Lincoln’s election affected U.S. the most, survey shows
The selection of Abraham Lincoln as the nation’s commander in chief in 1860 shaped America’s future more than any other U.S. presidential election, according to a national survey released today by the University of Louisville’s McConnell Center.
Gary Gregg, McConnell Center director, and Randall Adkins, a University of Nebraska political scientist, polled 53 scholars considered experts on the U.S. presidency, campaigns and elections. They asked questions such as “Which election was the most competitive” and “Which election led to the most significant change in public policy?”
"Not all election years are created equal," Gregg said. "We set out to find the ones with the most impact on our nation and on our politics."
Lincoln’s election placed at the top in the survey. He received less than 40 percent of the popular vote but nearly 60 percent of the electoral college vote, reflecting a deep split in the nation over slavery and other issues that ultimately led to the Civil War. Other elections with the biggest impact, in order, were:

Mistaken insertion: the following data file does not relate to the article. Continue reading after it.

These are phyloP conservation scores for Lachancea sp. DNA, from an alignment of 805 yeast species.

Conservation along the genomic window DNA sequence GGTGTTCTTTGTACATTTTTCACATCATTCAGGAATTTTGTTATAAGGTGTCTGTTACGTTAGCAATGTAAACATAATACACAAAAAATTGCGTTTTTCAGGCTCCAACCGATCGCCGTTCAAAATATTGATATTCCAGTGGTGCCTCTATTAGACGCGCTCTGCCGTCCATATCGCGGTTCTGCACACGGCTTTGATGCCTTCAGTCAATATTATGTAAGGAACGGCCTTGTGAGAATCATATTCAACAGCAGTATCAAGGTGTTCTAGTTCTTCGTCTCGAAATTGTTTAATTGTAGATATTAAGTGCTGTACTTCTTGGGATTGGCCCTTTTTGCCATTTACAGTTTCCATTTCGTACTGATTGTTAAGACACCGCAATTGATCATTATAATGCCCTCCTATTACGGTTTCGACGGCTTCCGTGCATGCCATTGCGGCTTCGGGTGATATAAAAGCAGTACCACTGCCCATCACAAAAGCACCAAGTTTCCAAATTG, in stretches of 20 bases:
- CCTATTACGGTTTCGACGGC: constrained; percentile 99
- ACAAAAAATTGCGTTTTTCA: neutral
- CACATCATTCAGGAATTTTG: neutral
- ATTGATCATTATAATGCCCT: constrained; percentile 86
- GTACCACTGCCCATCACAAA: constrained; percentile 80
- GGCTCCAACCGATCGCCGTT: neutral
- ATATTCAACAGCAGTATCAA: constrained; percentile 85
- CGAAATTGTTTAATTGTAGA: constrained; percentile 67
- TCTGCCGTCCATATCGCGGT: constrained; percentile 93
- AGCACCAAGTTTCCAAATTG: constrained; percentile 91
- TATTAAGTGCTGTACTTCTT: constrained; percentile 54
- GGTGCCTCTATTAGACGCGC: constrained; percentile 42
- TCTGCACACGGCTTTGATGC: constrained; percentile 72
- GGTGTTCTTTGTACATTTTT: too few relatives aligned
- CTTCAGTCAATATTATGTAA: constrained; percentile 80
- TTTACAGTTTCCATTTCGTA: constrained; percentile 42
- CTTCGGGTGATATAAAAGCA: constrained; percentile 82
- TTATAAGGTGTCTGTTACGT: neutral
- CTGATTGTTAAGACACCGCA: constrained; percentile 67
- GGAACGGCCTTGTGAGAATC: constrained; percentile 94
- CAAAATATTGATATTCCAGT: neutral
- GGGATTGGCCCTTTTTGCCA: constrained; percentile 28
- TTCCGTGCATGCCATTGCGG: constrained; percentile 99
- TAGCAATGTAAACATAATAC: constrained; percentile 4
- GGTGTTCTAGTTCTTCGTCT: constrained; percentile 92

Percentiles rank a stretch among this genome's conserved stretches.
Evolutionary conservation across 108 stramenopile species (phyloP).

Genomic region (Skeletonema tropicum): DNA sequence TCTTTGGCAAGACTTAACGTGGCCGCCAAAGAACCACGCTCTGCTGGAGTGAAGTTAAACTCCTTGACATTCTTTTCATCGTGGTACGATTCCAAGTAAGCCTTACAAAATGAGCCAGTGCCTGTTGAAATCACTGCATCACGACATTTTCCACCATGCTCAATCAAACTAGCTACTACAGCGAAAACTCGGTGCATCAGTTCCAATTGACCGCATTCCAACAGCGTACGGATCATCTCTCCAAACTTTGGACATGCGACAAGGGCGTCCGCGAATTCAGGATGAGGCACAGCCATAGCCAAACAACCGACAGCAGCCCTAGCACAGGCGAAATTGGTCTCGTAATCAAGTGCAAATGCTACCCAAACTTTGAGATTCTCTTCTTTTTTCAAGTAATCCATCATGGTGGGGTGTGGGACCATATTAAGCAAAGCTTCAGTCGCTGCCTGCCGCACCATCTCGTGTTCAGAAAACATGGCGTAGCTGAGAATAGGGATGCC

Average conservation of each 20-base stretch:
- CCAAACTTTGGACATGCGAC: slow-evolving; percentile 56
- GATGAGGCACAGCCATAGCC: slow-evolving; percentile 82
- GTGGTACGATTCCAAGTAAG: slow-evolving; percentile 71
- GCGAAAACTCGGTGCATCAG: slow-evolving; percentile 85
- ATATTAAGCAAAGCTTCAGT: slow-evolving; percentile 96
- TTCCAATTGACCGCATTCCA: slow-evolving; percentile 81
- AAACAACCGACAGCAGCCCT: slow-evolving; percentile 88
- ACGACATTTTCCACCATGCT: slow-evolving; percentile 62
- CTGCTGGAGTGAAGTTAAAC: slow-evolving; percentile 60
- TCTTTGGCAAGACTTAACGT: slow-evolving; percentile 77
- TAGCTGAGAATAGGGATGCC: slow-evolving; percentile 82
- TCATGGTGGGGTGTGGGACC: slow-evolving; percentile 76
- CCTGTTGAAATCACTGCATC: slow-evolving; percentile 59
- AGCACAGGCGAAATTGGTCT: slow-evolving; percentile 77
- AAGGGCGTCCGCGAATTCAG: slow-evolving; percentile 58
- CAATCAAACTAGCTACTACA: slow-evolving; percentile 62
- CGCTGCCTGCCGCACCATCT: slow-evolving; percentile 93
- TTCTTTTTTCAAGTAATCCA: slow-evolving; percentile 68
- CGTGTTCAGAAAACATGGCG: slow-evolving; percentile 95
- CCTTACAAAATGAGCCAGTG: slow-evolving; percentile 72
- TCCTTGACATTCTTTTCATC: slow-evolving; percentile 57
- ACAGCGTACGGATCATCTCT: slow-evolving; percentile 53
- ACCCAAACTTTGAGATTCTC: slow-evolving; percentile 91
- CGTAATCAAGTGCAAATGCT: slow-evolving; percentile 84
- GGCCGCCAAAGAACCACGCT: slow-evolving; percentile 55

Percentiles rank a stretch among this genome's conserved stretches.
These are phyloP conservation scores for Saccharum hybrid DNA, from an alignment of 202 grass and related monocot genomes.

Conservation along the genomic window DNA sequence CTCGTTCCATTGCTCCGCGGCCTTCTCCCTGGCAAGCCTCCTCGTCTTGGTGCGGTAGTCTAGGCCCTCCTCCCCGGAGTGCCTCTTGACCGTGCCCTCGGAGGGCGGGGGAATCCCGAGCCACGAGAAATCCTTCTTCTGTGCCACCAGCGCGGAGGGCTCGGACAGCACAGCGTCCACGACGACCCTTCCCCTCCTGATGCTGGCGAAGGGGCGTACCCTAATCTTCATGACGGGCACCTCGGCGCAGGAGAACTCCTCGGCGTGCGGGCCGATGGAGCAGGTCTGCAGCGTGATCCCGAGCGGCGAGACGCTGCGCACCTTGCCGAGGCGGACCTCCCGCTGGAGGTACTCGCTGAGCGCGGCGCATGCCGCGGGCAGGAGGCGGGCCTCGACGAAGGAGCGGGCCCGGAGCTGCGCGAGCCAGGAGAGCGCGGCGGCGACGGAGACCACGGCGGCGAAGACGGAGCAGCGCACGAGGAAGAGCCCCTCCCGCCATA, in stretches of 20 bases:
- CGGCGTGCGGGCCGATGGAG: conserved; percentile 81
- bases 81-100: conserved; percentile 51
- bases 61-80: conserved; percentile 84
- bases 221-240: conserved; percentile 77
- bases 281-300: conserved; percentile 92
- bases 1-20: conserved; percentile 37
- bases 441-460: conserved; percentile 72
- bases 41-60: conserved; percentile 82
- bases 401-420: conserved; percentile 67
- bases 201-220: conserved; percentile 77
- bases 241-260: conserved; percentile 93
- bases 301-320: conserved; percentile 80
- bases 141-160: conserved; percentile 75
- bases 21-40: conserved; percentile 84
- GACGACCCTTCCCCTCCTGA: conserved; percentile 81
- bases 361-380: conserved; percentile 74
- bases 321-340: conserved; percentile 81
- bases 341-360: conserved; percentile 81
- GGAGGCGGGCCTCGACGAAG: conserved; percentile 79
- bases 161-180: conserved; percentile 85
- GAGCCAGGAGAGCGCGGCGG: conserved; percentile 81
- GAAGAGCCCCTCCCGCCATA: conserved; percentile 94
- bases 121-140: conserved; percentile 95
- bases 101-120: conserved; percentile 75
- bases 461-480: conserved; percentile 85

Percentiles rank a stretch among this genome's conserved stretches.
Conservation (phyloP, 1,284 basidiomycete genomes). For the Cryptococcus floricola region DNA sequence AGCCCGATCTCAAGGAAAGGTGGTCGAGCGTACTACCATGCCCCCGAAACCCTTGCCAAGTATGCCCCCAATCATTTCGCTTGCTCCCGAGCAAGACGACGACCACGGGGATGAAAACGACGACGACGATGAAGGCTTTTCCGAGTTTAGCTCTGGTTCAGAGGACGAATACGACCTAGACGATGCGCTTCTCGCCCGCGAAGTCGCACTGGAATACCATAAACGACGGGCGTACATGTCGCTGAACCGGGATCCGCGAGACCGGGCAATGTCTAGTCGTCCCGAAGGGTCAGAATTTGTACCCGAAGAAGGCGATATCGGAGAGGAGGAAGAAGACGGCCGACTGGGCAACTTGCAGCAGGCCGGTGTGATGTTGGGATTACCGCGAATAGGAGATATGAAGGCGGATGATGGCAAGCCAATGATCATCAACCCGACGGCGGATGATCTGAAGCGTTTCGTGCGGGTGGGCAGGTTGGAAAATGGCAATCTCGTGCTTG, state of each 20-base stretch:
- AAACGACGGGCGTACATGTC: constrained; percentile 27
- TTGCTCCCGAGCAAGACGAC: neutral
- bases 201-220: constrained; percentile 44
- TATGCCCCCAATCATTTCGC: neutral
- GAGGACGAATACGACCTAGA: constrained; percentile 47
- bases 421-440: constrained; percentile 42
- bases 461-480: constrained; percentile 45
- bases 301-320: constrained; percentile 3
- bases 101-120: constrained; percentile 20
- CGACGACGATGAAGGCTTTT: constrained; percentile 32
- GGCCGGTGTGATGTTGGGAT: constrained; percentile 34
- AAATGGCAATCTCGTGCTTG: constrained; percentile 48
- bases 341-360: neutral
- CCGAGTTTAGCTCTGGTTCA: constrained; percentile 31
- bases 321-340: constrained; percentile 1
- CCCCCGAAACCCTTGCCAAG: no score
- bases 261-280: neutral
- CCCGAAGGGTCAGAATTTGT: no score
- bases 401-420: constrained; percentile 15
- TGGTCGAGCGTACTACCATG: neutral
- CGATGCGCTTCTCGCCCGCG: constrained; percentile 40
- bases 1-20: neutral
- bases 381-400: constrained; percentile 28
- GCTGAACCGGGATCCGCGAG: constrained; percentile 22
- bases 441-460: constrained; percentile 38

Franklin Roosevelt in 1932, which “permanently reordered” the relationship between individuals, corporations, states and the federal government
Thomas Jefferson in 1800, which marked the first peaceful transfer of power from one political party to another
Ronald Reagan in 1980, which fundamentally altered the direction of the Republican Party and public policy
Also cited were Andrew Jackson’s 1828 election, which heralded the start of a competitive two-party political system; George W. Bush’s 2000 election, which scholars called the “most competitive” in U.S. history, and William McKinley’s 1896 election, the first to establish a firm link between the Republican Party and the business community
See the complete survey results here.